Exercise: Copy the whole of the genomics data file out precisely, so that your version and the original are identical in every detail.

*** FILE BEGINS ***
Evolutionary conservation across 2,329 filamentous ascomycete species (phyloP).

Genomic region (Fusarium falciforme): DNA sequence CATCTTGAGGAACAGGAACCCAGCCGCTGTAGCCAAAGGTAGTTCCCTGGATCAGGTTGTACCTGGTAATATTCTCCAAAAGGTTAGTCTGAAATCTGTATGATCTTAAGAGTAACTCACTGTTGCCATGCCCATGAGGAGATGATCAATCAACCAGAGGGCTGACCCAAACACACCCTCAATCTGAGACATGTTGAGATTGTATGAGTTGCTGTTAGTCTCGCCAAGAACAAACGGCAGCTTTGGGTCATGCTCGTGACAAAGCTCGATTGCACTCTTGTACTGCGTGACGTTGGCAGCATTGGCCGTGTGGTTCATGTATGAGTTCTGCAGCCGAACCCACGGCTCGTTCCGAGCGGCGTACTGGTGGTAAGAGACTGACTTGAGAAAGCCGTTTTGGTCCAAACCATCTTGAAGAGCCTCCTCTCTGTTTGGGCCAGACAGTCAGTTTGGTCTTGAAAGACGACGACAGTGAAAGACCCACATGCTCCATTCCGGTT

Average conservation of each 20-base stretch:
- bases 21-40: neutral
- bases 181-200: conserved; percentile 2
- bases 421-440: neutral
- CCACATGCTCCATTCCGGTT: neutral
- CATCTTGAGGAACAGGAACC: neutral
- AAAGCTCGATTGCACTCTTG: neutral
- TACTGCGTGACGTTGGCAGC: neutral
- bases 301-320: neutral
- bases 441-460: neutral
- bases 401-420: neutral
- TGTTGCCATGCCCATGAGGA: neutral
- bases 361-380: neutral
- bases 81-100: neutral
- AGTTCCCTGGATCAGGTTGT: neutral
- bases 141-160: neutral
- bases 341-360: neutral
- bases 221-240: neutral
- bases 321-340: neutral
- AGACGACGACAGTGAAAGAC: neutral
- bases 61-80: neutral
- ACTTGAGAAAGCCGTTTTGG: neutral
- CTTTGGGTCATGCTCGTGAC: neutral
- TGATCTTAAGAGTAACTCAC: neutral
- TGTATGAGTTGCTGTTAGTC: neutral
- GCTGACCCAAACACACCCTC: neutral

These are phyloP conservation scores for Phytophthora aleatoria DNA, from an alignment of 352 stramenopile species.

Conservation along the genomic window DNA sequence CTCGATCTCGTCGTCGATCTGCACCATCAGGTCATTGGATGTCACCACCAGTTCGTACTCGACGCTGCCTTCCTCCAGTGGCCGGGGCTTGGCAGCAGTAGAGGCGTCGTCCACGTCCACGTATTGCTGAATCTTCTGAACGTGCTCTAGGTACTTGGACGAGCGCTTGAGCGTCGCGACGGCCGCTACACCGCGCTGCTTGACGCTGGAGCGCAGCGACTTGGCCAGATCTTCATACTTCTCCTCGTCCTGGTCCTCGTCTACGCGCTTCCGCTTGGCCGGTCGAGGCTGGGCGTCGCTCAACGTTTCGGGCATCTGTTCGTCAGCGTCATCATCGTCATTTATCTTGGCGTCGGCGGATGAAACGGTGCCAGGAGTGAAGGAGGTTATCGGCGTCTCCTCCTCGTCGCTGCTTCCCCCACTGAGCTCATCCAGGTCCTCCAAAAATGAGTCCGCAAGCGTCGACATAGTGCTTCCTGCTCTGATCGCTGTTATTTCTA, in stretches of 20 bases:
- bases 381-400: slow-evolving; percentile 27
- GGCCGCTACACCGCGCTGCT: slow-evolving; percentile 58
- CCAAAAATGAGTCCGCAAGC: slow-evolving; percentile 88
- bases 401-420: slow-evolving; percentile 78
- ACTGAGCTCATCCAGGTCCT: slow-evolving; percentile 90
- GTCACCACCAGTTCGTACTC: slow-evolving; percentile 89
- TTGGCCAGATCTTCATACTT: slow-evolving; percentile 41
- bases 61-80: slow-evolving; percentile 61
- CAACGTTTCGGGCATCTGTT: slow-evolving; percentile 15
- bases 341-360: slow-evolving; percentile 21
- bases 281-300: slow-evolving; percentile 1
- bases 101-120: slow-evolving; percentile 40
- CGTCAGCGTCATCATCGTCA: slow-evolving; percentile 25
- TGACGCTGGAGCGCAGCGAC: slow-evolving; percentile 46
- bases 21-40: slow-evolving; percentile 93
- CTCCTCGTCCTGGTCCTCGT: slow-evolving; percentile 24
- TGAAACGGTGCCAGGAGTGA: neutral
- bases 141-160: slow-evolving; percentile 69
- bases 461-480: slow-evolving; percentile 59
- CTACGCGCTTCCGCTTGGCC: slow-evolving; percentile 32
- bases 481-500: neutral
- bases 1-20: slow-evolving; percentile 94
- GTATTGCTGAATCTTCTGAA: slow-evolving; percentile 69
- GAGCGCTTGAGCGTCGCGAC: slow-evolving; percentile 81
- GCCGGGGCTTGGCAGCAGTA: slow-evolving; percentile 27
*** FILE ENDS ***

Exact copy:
Evolutionary conservation across 2,329 filamentous ascomycete species (phyloP).

Genomic region (Fusarium falciforme): DNA sequence CATCTTGAGGAACAGGAACCCAGCCGCTGTAGCCAAAGGTAGTTCCCTGGATCAGGTTGTACCTGGTAATATTCTCCAAAAGGTTAGTCTGAAATCTGTATGATCTTAAGAGTAACTCACTGTTGCCATGCCCATGAGGAGATGATCAATCAACCAGAGGGCTGACCCAAACACACCCTCAATCTGAGACATGTTGAGATTGTATGAGTTGCTGTTAGTCTCGCCAAGAACAAACGGCAGCTTTGGGTCATGCTCGTGACAAAGCTCGATTGCACTCTTGTACTGCGTGACGTTGGCAGCATTGGCCGTGTGGTTCATGTATGAGTTCTGCAGCCGAACCCACGGCTCGTTCCGAGCGGCGTACTGGTGGTAAGAGACTGACTTGAGAAAGCCGTTTTGGTCCAAACCATCTTGAAGAGCCTCCTCTCTGTTTGGGCCAGACAGTCAGTTTGGTCTTGAAAGACGACGACAGTGAAAGACCCACATGCTCCATTCCGGTT

Average conservation of each 20-base stretch:
- bases 21-40: neutral
- bases 181-200: conserved; percentile 2
- bases 421-440: neutral
- CCACATGCTCCATTCCGGTT: neutral
- CATCTTGAGGAACAGGAACC: neutral
- AAAGCTCGATTGCACTCTTG: neutral
- TACTGCGTGACGTTGGCAGC: neutral
- bases 301-320: neutral
- bases 441-460: neutral
- bases 401-420: neutral
- TGTTGCCATGCCCATGAGGA: neutral
- bases 361-380: neutral
- bases 81-100: neutral
- AGTTCCCTGGATCAGGTTGT: neutral
- bases 141-160: neutral
- bases 341-360: neutral
- bases 221-240: neutral
- bases 321-340: neutral
- AGACGACGACAGTGAAAGAC: neutral
- bases 61-80: neutral
- ACTTGAGAAAGCCGTTTTGG: neutral
- CTTTGGGTCATGCTCGTGAC: neutral
- TGATCTTAAGAGTAACTCAC: neutral
- TGTATGAGTTGCTGTTAGTC: neutral
- GCTGACCCAAACACACCCTC: neutral

These are phyloP conservation scores for Phytophthora aleatoria DNA, from an alignment of 352 stramenopile species.

Conservation along the genomic window DNA sequence CTCGATCTCGTCGTCGATCTGCACCATCAGGTCATTGGATGTCACCACCAGTTCGTACTCGACGCTGCCTTCCTCCAGTGGCCGGGGCTTGGCAGCAGTAGAGGCGTCGTCCACGTCCACGTATTGCTGAATCTTCTGAACGTGCTCTAGGTACTTGGACGAGCGCTTGAGCGTCGCGACGGCCGCTACACCGCGCTGCTTGACGCTGGAGCGCAGCGACTTGGCCAGATCTTCATACTTCTCCTCGTCCTGGTCCTCGTCTACGCGCTTCCGCTTGGCCGGTCGAGGCTGGGCGTCGCTCAACGTTTCGGGCATCTGTTCGTCAGCGTCATCATCGTCATTTATCTTGGCGTCGGCGGATGAAACGGTGCCAGGAGTGAAGGAGGTTATCGGCGTCTCCTCCTCGTCGCTGCTTCCCCCACTGAGCTCATCCAGGTCCTCCAAAAATGAGTCCGCAAGCGTCGACATAGTGCTTCCTGCTCTGATCGCTGTTATTTCTA, in stretches of 20 bases:
- bases 381-400: slow-evolving; percentile 27
- GGCCGCTACACCGCGCTGCT: slow-evolving; percentile 58
- CCAAAAATGAGTCCGCAAGC: slow-evolving; percentile 88
- bases 401-420: slow-evolving; percentile 78
- ACTGAGCTCATCCAGGTCCT: slow-evolving; percentile 90
- GTCACCACCAGTTCGTACTC: slow-evolving; percentile 89
- TTGGCCAGATCTTCATACTT: slow-evolving; percentile 41
- bases 61-80: slow-evolving; percentile 61
- CAACGTTTCGGGCATCTGTT: slow-evolving; percentile 15
- bases 341-360: slow-evolving; percentile 21
- bases 281-300: slow-evolving; percentile 1
- bases 101-120: slow-evolving; percentile 40
- CGTCAGCGTCATCATCGTCA: slow-evolving; percentile 25
- TGACGCTGGAGCGCAGCGAC: slow-evolving; percentile 46
- bases 21-40: slow-evolving; percentile 93
- CTCCTCGTCCTGGTCCTCGT: slow-evolving; percentile 24
- TGAAACGGTGCCAGGAGTGA: neutral
- bases 141-160: slow-evolving; percentile 69
- bases 461-480: slow-evolving; percentile 59
- CTACGCGCTTCCGCTTGGCC: slow-evolving; percentile 32
- bases 481-500: neutral
- bases 1-20: slow-evolving; percentile 94
- GTATTGCTGAATCTTCTGAA: slow-evolving; percentile 69
- GAGCGCTTGAGCGTCGCGAC: slow-evolving; percentile 81
- GCCGGGGCTTGGCAGCAGTA: slow-evolving; percentile 27